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Time to be more careful about using politically charged language

  • 20 May 2021
Modern Australian society is infected with imported terms. The list includes political correctness, identity politics, culture wars, woke and virtue signalling. They are not used in a neutral fashion, but to denigrate the legitimate views and opinions of others.

Over the past thirty years their use has grown so much that some of them, like political correctness, have become commonplace. Most are not traditional Australian terminology but, as often happens in a global era, have been imported from the USA. Our language has been corrupted by terms which have grown out of different social conditions and are then applied without thought to quite different Australian circumstances. 

These terms may originally have had a carefully delineated meaning, but they are often used politically in a lazy, shorthand way. They are also often used in a way which serves the political purpose of shutting down conversation and trying to undermine alternative points of view. 

A term currently in great favour among conservatives is identity politics, defined as a political approach wherein people of a particular gender, religion, race, social background or class develop political agendas to advantage themselves by calling attention to their systemic disadvantage.  

Scott Morrison condemns identity politics as a modern disease and a trick to advantage some social groups over others. He may see it as demonstrating the traditional distinction between the two sides of Australian politics (individualism versus collectivism), but so-called 'identity politics' language has been widely used in the past by conservatives as well as progressives. Menzies’ famous appeal to the forgotten people of the middle class could equally be criticised as identity politics just as could the approach of the rural politicians who formed the Country party (now the Nationals) to advocate for those suffering systemic disadvantage because they lived in rural and regional areas.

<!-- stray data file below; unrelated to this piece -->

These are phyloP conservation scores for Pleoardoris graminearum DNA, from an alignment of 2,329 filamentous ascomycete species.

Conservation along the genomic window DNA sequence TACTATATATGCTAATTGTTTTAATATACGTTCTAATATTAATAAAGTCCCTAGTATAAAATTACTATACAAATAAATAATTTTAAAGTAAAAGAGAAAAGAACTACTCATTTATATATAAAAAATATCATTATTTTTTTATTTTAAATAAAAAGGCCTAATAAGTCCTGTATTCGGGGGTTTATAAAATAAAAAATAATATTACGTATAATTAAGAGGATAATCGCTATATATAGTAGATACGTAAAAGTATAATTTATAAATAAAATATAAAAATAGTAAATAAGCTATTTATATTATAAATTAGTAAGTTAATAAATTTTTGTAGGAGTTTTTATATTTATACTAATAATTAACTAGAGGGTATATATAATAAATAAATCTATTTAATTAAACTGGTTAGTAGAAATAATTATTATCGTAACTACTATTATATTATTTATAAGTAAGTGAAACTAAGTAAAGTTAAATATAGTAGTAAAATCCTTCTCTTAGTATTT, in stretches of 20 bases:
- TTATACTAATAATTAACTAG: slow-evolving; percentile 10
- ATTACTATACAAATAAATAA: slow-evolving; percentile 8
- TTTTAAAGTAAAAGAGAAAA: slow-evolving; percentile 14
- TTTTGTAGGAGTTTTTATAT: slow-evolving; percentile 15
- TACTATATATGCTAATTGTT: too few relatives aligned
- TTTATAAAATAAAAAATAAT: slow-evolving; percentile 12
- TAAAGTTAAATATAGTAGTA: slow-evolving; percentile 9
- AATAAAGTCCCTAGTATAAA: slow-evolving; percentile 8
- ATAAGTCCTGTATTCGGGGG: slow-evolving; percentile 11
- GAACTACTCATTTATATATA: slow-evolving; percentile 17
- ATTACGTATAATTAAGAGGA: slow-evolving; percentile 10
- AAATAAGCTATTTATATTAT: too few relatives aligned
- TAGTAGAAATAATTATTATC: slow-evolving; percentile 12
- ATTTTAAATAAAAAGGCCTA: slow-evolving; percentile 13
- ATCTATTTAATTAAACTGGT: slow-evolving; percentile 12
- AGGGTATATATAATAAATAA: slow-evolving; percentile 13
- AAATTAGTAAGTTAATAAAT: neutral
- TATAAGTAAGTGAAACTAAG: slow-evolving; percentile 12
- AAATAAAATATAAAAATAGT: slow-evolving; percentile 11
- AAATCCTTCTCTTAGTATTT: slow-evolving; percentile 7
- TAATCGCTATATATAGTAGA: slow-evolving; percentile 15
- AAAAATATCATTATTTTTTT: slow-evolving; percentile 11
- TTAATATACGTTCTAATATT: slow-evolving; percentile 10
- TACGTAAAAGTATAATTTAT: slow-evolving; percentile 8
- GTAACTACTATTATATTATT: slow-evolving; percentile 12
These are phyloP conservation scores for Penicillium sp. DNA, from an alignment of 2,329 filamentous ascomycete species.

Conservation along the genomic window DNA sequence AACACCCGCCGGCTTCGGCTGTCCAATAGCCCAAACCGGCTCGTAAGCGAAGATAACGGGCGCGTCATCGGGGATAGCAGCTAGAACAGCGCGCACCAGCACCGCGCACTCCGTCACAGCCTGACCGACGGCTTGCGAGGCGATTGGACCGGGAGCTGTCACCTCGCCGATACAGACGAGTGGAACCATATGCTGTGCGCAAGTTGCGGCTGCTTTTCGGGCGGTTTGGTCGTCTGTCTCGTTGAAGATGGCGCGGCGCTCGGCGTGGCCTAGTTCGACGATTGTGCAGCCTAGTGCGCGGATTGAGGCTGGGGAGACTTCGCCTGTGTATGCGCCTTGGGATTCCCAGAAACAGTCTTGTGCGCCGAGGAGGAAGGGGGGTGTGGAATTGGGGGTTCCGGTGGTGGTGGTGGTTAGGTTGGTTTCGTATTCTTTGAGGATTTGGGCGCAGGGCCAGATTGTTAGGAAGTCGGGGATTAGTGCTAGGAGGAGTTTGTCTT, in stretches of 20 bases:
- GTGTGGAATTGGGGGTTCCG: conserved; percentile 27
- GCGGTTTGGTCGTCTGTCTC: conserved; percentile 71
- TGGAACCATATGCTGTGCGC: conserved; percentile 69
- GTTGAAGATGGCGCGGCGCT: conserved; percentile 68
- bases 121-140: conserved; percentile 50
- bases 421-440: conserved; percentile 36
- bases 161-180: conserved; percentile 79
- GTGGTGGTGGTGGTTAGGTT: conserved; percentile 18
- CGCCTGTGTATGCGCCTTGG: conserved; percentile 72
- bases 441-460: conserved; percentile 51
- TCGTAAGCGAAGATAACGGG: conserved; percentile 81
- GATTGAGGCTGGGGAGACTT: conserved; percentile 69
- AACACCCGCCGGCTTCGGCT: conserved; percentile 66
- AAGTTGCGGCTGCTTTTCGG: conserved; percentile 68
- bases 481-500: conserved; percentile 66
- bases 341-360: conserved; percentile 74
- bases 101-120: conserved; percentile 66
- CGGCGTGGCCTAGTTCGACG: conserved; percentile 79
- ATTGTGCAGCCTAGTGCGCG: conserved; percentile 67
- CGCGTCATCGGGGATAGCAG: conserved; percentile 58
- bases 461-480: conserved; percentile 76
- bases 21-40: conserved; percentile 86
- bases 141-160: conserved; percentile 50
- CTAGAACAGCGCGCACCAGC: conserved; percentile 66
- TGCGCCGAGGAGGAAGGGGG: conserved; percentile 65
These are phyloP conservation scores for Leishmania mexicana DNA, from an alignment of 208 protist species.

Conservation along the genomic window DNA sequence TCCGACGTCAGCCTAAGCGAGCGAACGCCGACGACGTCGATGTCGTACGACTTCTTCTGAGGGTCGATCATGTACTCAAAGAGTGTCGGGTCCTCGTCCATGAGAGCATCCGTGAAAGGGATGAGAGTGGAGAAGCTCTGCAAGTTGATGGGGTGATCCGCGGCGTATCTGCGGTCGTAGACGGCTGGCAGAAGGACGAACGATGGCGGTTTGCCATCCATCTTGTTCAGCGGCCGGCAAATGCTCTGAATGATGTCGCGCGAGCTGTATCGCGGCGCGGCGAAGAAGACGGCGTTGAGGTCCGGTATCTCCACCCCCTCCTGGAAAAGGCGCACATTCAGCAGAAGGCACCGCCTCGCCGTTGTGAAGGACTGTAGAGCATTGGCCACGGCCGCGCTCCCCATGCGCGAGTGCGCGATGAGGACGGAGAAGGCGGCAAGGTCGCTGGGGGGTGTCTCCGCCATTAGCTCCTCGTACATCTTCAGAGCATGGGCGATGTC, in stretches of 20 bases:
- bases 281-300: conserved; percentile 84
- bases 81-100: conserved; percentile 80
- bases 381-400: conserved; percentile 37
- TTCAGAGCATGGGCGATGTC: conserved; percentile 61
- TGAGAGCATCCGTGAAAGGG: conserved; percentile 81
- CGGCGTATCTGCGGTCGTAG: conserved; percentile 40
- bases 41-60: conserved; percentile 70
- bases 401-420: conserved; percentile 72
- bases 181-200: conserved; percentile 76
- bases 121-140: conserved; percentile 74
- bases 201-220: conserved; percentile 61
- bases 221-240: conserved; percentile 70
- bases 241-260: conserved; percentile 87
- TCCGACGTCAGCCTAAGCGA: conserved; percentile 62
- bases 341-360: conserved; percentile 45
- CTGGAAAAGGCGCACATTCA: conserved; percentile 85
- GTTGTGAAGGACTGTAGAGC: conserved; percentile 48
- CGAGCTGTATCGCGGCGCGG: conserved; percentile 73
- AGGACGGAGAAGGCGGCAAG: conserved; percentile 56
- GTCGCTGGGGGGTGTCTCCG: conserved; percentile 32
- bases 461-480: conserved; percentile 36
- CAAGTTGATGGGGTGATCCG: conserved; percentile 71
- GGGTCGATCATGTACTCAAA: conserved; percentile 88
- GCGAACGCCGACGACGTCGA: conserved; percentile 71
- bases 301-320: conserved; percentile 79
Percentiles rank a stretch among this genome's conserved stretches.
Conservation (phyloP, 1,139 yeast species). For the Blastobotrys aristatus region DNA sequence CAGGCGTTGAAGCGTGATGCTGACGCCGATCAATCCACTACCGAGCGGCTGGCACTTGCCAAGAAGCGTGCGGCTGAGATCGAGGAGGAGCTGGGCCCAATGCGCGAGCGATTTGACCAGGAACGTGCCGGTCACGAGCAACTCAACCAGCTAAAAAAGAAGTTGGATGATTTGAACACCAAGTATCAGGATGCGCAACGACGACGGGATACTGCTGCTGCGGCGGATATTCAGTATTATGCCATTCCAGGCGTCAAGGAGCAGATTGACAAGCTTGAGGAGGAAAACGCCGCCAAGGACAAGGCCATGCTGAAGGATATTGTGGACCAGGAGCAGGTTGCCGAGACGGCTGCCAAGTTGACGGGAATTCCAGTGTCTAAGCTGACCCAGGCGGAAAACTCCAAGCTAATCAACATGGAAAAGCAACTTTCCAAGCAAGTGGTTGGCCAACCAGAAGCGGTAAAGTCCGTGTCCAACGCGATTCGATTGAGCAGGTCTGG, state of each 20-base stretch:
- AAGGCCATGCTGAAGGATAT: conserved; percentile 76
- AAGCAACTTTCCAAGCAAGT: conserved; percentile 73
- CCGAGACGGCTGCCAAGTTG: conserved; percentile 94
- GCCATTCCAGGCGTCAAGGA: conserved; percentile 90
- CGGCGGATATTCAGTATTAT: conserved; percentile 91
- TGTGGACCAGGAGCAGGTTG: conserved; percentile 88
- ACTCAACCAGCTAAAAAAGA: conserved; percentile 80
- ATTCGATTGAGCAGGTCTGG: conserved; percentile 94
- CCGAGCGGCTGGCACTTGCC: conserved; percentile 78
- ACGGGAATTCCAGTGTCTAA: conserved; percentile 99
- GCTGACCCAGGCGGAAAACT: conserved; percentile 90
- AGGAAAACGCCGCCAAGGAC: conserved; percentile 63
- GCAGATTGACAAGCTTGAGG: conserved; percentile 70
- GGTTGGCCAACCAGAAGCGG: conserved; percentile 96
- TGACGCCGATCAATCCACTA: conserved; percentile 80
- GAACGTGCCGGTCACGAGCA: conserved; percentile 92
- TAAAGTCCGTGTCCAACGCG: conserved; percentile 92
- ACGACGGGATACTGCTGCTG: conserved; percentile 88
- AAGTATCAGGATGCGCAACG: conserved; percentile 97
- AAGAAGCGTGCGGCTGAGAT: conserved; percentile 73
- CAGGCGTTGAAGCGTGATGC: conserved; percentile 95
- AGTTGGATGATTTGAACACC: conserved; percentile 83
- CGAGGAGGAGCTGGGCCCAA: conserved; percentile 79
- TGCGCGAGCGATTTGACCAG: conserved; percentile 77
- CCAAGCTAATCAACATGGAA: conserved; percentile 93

The only difference now is that identity politics is being utilised by other groups who perceive they are subject to ingrained social disadvantage, including women, Aboriginal and Torres Strait Islander peoples, and the LGBTQI+ community. 


'We should engage in it openly, using clear language which we all understand not imported terms which, when used in a lazy fashion, only disguise what is going on.'  

Political correctness (PC) is a related but older term, defined as an approach chosen to avoid offense to members of particular individuals and groups, on the basis of their race, gender and/or sexuality. Critics condemn so-called political correctness as an unreasonable restriction on their freedom of speech, preventing them using certain language in